• [MeSH-major] Antibodies, Monoclonal / pharmacology. Antineoplastic Agents / pharmacology. CD8-Positive T-Lymphocytes / drug effects. Epstein-Barr Virus Infections / immunology. Lymphoma, Non-Hodgkin / drug therapy
  • [MeSH-minor] Aged. Antibodies, Monoclonal, Murine-Derived. Cells, Cultured. Female. Humans. Immunity, Cellular / drug effects. Male. Middle Aged. Rituximab. T-Lymphocytes, Cytotoxic / drug effects. T-Lymphocytes, Cytotoxic / immunology

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  • (PMID = 17223914.001).
  • [ISSN] 0007-1048
  • [Journal-full-title] British journal of haematology
  • [ISO-abbreviation] Br. J. Haematol.
  • [Language] eng
  • [Publication-type] Controlled Clinical Trial; Journal Article; Research Support, Non-U.S. Gov't
  • [Publication-country] England
  • [Chemical-registry-number] 0 / Antibodies, Monoclonal; 0 / Antibodies, Monoclonal, Murine-Derived; 0 / Antineoplastic Agents; 4F4X42SYQ6 / Rituximab
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26. Flanagan KH, Brennan DC: EBV-associated recurrent Hodgkin's disease after renal transplantation. Transpl Int; 2006 Apr;19(4):338-41
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  • [Source] The source of this record is MEDLINE®, a database of the U.S. National Library of Medicine.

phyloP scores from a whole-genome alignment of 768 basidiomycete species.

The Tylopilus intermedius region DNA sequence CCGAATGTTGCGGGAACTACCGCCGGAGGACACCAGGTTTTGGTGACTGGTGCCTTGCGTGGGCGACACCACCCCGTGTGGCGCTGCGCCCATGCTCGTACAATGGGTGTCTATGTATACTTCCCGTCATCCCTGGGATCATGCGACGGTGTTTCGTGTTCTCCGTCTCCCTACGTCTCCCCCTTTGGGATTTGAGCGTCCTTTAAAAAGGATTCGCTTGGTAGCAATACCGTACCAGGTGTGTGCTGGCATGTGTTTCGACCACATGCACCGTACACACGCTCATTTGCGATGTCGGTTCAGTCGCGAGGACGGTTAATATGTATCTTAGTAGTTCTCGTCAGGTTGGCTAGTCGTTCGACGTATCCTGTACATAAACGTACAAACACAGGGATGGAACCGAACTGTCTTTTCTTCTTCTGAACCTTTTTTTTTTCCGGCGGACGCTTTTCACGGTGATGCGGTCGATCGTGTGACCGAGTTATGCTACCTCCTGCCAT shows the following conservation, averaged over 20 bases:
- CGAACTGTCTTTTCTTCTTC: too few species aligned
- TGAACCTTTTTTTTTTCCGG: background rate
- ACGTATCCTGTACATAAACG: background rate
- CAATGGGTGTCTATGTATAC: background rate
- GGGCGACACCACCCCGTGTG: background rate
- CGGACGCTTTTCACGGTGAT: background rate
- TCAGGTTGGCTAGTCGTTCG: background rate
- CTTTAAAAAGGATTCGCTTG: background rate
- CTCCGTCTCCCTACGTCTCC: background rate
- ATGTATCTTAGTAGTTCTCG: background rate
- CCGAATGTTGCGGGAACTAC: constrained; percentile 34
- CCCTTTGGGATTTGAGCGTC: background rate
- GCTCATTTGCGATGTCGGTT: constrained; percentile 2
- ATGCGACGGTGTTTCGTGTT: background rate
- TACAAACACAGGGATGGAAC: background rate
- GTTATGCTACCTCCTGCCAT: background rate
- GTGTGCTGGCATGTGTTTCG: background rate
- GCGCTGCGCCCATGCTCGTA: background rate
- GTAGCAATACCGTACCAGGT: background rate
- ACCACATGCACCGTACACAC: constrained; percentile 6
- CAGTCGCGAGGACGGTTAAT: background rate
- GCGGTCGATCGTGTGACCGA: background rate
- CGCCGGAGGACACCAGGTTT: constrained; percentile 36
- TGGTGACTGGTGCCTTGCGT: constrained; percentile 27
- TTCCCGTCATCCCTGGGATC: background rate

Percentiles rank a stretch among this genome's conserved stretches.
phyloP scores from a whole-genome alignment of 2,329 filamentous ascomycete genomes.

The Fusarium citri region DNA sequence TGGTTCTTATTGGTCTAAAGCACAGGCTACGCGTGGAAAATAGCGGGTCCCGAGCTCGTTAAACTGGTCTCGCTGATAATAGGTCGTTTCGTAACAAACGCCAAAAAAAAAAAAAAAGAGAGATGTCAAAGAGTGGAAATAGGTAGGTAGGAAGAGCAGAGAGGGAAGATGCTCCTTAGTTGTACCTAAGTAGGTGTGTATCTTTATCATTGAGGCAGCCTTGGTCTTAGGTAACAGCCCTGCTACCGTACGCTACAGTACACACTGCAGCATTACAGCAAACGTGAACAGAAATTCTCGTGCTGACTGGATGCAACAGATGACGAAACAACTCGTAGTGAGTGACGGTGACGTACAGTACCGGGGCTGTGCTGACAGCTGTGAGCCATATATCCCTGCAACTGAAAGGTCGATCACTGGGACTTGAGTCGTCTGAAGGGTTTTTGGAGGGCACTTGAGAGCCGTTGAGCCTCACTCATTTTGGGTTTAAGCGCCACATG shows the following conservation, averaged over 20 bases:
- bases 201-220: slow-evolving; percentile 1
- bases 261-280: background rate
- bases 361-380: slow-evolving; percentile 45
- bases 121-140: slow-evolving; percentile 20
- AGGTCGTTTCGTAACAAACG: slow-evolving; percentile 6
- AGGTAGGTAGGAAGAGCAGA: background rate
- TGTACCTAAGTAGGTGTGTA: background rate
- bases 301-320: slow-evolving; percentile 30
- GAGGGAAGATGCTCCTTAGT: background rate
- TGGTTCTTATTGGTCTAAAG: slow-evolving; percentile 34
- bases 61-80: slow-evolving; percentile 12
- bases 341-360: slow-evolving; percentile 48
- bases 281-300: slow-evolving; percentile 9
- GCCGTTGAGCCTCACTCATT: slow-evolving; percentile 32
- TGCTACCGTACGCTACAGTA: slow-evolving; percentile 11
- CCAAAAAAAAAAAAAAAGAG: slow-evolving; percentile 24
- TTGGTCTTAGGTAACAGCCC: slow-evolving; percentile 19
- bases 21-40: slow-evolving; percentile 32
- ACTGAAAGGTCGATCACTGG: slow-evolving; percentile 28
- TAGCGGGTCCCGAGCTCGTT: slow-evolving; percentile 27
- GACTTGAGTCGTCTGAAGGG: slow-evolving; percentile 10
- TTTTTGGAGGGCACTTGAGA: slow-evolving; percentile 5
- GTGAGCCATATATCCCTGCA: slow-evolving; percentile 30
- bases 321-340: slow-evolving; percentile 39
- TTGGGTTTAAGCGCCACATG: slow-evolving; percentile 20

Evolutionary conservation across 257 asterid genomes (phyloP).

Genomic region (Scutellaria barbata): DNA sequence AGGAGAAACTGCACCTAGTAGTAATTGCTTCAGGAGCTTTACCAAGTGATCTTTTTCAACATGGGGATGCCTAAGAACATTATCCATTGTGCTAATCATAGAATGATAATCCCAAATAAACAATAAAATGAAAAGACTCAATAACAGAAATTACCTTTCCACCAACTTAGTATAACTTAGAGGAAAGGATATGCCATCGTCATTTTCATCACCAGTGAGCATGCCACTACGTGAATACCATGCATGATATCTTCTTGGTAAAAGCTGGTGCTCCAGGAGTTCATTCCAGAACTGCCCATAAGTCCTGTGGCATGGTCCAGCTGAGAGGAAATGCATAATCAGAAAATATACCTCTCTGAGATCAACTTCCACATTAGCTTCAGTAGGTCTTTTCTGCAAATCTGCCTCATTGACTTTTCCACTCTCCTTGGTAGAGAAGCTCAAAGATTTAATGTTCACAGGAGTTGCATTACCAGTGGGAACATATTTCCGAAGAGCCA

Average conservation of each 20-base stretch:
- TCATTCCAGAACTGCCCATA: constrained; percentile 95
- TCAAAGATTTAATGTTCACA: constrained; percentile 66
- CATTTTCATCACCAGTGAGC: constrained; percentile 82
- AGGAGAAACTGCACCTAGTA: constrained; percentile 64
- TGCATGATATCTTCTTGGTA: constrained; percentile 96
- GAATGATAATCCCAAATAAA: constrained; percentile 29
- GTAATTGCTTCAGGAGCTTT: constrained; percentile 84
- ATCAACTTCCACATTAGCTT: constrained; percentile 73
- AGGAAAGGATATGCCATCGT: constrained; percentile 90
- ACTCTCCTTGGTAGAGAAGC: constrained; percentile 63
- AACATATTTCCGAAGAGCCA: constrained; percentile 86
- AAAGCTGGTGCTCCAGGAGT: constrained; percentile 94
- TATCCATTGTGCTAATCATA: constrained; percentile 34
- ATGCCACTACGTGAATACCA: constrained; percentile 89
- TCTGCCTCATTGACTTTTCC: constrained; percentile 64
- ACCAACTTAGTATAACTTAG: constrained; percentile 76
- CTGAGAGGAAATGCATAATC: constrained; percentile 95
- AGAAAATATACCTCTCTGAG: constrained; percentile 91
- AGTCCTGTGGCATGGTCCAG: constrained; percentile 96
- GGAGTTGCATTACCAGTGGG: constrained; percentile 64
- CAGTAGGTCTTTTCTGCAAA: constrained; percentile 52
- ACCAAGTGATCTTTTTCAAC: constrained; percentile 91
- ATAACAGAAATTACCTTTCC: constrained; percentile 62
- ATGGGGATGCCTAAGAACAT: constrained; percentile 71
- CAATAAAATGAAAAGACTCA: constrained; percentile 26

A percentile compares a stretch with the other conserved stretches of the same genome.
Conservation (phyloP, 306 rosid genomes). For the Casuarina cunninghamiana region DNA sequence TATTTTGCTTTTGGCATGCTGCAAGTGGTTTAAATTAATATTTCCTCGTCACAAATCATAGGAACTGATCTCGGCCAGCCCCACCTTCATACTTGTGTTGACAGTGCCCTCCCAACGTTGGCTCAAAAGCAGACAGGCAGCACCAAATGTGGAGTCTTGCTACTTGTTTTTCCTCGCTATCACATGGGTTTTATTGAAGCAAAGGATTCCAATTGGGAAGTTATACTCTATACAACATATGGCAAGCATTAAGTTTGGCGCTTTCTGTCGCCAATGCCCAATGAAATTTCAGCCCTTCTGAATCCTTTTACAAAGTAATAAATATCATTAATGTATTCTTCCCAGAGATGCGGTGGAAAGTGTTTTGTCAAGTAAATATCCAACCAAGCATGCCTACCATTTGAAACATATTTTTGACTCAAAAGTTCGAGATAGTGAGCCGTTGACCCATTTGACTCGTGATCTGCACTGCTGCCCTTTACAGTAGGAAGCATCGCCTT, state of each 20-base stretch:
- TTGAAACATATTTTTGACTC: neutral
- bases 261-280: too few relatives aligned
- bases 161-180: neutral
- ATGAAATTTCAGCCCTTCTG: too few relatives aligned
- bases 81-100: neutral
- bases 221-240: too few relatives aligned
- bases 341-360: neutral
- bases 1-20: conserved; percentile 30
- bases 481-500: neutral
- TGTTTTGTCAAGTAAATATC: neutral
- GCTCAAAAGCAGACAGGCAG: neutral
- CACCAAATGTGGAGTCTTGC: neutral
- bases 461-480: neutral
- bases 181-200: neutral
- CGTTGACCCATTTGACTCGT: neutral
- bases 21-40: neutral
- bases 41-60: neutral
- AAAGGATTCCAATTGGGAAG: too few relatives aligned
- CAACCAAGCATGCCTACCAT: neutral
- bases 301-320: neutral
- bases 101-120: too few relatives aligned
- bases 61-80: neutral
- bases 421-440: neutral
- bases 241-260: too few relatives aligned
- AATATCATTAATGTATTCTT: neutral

• [Title] EBV-associated recurrent Hodgkin's disease after renal transplantation.
  • Hodgkin's disease is recognized as part of the spectrum of post-transplantation lymphoproliferative disorders (PTLD), although it is still an uncommon de novo malignancy in this population.
  • Epstein-Barr virus (EBV) has been linked to both post-transplant non-Hodgkin's lymphomas and Hodgkin's disease.
  • We report a case of recurrent Hodgkin's disease in a patient who received a renal transplant in childhood and later developed EBV-associated Hodgkin's disease with remission after chemotherapy until subsequent relapse 9 years later that was successfully treated.
  • To our knowledge, this is the first report of recurrent Hodgkin's disease in a transplant recipient.
  • We briefly discuss the pathogenesis of and risk factors for EBV-related PTLD, utility of EBV load surveillance, and the options for treatment of PTLD including immunosuppression reduction, antiviral therapy, anti-CD20 monoclonal antibodies, cytotoxic T cells, and the possible roles of interferon-alpha and rapamycin.
  • [MeSH-major] Epstein-Barr Virus Infections / etiology. Hodgkin Disease / etiology. Kidney Transplantation / adverse effects
  • [MeSH-minor] Adult. Herpesvirus 4, Human / isolation & purification. Humans. Kidney Failure, Chronic / surgery. Lymphoproliferative Disorders / etiology. Lymphoproliferative Disorders / therapy. Male. Recurrence. Risk Factors

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  • (PMID = 16573551.001).
  • [ISSN] 0934-0874
  • [Journal-full-title] Transplant international : official journal of the European Society for Organ Transplantation
  • [ISO-abbreviation] Transpl. Int.
  • [Language] eng
  • [Publication-type] Case Reports; Journal Article